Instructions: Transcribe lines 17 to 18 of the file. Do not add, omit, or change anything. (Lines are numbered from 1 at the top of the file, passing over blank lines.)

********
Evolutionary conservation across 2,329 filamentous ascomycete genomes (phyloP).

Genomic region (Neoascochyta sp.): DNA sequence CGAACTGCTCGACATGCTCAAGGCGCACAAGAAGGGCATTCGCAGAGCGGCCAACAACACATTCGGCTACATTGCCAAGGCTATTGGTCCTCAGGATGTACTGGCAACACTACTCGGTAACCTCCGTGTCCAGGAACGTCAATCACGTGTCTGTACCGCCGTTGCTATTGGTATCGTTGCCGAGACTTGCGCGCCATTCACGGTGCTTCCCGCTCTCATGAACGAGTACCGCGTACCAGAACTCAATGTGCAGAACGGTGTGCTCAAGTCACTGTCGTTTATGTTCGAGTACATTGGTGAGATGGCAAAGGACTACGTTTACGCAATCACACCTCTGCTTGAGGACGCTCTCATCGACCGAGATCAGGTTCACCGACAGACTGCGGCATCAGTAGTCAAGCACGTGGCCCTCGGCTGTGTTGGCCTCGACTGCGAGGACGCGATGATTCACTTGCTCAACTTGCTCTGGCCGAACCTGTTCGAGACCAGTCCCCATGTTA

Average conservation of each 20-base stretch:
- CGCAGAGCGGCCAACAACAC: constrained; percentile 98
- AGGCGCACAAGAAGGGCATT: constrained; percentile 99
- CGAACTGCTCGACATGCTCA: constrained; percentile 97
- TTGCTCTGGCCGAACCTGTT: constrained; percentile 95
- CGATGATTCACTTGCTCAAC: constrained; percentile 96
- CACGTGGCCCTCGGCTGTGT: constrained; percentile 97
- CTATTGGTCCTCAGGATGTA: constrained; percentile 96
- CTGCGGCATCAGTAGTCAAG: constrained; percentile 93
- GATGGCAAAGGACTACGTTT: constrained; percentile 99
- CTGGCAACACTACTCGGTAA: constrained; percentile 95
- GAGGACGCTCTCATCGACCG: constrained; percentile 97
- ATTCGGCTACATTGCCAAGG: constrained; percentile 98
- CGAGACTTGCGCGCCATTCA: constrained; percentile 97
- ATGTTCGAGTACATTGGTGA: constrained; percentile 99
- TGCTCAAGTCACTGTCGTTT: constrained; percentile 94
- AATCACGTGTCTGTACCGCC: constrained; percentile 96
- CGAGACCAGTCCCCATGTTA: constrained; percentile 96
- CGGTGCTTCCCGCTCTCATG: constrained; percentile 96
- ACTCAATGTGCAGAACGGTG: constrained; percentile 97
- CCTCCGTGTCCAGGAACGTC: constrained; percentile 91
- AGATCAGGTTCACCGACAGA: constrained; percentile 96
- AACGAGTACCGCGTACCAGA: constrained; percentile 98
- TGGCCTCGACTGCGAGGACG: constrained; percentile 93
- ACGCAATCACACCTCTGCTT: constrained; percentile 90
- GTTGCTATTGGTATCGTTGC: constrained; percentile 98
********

- ATGTTCGAGTACATTGGTGA: constrained; percentile 99
- TGCTCAAGTCACTGTCGTTT: constrained; percentile 94